Apple has reportedly signed licenses with two major music labels for iTunes streaming

Posted:
in iPod + iTunes + AppleTV edited January 2014
A new report claims that Apple has succeeded in procuring deals with at least two of the four big music labels in the last two months, possibly signaling that the rumored iTunes streaming music service is imminent.



Peter Kafka of All Things Digital reported Thursday that Apple is "actively seeking licenses" for a new cloud-based music locker service and is willing to pay labels for the privilege.



According to Kafka's sources, Apple has inked deals with two of the for major labels, which include Universal Music Group, Warner Music Group, Sony and EMI within the last two months. One source claimed Apple VP Eddy Cue will be in New York on Friday in an attempt to solidify remaining deals.



"They?ve been very aggressive and thoughtful about it,? Kafka reported an industry executive as saying. ?It feels like they want to go pretty soon.?



Kafka's sources have yet to see the service for themselves, but say they're aware of the "broad strokes." "The idea is that Apple will let users store songs they?ve purchased from its iTunes store, as well as others songs stored on their hard drives, and listen to them on multiple devices," Kafka wrote in his report.



The report comes on the heels of a Reuters report earlier Thursday that claimed Apple had "completed work" on a cloud-based iTunes music streaming service. Citing anonymous sources, the report said Apple is "set to launch" the service, which would store users' songs on a remote server and allow them to access them from "wherever they have an Internet connection."



However, the Reuters report claimed that Apple had yet to arrive at new licensing agreements with the labels.



Rival Amazon launched a digital music locker last month without new licensing approval. The online retailer has reportedly faced a backlash from the music industry as a result.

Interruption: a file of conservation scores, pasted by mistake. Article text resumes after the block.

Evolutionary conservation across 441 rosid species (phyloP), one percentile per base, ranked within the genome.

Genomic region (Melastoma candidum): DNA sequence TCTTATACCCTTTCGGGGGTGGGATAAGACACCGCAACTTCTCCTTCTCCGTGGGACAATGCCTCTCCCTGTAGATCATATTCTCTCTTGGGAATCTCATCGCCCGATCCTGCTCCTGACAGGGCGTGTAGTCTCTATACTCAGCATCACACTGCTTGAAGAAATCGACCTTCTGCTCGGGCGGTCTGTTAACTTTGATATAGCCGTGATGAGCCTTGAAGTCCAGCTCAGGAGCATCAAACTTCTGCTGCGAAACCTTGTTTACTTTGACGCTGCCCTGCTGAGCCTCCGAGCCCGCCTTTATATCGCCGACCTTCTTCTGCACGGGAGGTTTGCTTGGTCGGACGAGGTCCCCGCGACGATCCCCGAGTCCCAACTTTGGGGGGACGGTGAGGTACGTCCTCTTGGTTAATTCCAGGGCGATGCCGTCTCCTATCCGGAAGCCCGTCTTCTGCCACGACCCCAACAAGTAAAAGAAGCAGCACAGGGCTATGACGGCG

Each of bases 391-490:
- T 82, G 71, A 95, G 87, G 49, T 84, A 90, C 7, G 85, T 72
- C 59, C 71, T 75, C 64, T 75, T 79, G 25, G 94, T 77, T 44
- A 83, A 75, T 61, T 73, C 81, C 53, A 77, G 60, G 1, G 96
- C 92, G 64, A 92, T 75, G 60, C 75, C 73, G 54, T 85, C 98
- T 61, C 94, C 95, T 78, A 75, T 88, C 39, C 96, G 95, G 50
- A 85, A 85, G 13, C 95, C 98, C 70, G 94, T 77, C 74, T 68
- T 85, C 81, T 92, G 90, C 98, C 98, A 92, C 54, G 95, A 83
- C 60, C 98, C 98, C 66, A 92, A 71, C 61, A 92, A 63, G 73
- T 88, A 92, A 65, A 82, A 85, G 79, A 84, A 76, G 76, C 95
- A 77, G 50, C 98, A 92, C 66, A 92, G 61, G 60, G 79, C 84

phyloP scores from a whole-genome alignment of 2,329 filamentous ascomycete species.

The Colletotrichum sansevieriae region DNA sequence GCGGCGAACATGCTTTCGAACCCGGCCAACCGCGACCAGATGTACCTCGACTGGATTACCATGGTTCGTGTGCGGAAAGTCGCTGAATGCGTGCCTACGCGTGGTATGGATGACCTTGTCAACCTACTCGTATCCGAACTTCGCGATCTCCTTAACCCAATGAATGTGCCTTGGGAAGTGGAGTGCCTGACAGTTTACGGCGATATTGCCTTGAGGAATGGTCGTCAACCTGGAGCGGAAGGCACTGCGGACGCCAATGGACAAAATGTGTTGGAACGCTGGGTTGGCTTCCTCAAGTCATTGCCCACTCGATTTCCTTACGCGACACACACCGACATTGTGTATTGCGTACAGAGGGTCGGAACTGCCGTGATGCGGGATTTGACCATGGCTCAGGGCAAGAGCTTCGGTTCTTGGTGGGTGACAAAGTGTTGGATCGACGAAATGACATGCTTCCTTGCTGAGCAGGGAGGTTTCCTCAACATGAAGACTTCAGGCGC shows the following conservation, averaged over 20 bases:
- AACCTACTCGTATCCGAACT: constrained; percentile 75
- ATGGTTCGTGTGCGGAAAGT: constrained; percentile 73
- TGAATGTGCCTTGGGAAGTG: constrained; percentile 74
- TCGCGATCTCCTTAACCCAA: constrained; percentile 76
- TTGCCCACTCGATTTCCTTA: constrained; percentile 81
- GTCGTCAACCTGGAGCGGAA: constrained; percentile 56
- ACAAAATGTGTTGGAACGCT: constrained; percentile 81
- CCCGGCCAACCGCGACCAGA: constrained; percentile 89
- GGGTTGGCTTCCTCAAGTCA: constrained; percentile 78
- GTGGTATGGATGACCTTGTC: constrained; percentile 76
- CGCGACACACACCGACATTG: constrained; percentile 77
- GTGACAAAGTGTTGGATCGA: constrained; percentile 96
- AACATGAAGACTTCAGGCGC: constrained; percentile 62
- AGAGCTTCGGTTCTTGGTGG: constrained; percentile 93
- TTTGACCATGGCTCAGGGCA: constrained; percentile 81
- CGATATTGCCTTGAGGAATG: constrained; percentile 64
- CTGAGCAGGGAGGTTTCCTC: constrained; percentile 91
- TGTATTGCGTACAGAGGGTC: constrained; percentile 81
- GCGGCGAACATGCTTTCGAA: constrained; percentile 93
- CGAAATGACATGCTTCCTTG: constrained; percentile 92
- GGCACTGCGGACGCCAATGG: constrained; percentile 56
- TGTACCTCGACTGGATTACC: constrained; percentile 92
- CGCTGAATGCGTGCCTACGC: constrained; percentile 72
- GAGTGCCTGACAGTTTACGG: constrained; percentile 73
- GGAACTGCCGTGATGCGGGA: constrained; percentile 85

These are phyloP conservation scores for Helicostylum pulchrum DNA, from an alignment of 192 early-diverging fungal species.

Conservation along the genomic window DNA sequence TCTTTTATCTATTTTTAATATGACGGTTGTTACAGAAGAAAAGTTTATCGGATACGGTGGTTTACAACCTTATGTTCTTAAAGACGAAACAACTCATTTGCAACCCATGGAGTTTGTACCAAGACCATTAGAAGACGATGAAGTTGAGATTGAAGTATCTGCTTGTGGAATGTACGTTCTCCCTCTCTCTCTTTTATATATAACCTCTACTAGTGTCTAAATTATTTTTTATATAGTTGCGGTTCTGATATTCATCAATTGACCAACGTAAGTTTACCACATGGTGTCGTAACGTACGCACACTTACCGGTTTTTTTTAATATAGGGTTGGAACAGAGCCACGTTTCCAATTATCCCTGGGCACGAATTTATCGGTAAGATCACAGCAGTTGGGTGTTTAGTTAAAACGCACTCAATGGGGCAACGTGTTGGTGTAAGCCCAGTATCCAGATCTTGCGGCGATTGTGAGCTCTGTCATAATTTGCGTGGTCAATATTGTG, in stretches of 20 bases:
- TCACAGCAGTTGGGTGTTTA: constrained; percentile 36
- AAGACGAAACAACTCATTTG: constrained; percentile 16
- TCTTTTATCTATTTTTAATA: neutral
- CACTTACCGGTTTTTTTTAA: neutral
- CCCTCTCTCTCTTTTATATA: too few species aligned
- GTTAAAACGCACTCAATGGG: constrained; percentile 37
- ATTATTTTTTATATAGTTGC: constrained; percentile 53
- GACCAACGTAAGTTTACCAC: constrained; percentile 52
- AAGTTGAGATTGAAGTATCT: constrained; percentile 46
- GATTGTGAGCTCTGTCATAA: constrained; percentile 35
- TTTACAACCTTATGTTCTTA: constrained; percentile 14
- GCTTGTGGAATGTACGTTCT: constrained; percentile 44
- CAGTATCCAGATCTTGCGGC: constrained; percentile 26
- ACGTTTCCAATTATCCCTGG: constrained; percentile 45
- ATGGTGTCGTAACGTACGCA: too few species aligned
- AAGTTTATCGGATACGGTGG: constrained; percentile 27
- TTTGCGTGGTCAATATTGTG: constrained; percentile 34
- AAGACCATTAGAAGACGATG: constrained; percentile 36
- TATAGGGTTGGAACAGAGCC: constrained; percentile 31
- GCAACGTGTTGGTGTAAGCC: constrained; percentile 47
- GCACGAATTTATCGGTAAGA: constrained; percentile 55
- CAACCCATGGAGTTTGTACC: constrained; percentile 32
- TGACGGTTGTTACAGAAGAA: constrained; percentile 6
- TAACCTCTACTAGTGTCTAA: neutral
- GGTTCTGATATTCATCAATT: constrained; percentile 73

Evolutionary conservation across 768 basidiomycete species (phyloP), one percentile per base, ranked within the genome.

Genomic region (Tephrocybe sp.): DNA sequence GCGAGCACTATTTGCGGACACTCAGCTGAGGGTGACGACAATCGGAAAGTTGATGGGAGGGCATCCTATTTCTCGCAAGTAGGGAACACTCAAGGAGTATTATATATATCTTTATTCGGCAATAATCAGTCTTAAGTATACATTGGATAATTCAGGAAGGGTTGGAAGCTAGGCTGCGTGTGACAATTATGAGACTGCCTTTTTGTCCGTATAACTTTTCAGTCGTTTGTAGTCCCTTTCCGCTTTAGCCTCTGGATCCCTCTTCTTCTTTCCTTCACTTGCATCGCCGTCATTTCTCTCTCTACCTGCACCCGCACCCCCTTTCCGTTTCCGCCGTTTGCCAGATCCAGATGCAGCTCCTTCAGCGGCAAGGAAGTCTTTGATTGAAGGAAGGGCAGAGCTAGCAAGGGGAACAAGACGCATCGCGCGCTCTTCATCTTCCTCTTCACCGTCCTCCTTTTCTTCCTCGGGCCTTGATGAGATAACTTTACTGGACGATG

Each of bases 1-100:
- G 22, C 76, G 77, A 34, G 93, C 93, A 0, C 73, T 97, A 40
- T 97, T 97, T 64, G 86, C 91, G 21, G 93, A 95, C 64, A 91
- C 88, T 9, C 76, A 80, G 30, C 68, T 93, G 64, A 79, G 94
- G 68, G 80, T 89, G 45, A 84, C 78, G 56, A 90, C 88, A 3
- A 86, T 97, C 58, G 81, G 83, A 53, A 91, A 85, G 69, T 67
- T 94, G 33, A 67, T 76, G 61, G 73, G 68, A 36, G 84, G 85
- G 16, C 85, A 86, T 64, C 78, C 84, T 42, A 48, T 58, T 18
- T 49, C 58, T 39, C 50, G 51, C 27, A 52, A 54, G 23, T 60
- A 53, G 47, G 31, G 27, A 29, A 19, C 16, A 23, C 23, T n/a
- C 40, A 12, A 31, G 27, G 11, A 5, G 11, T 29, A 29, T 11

According to Kafka, Apple would be able to create a more "robust service" than Amazon with re-negotiated licenses. That service could include "better user interfaces, sound quality, and other features," said Kafka.



For example, Kafka has heard that Apple's new deals with the labels would allow the company to "store a single master copy of a song on its servers and share it with multiple users."



Apple's upcoming music streaming service could come in the form of an enhanced version of MobileMe. In February, The Wall Street Journal reported that Apple plans to revamp its MobileMe offerings by adding a free 'locker' service for storing photos, music and videos.



In 2009, Apple bought streaming music service Lala for $85 million, prompting speculation that iTunes streaming was in the works. However, Apple shuttered Lala last year and the rumored service has yet to materialize.



Google is also planning a similar service, but has reportedly gotten bogged down in negotiations. According to Reuters, the company has repeatedly changed its mind during talks with labels, bringing talks to a standstill.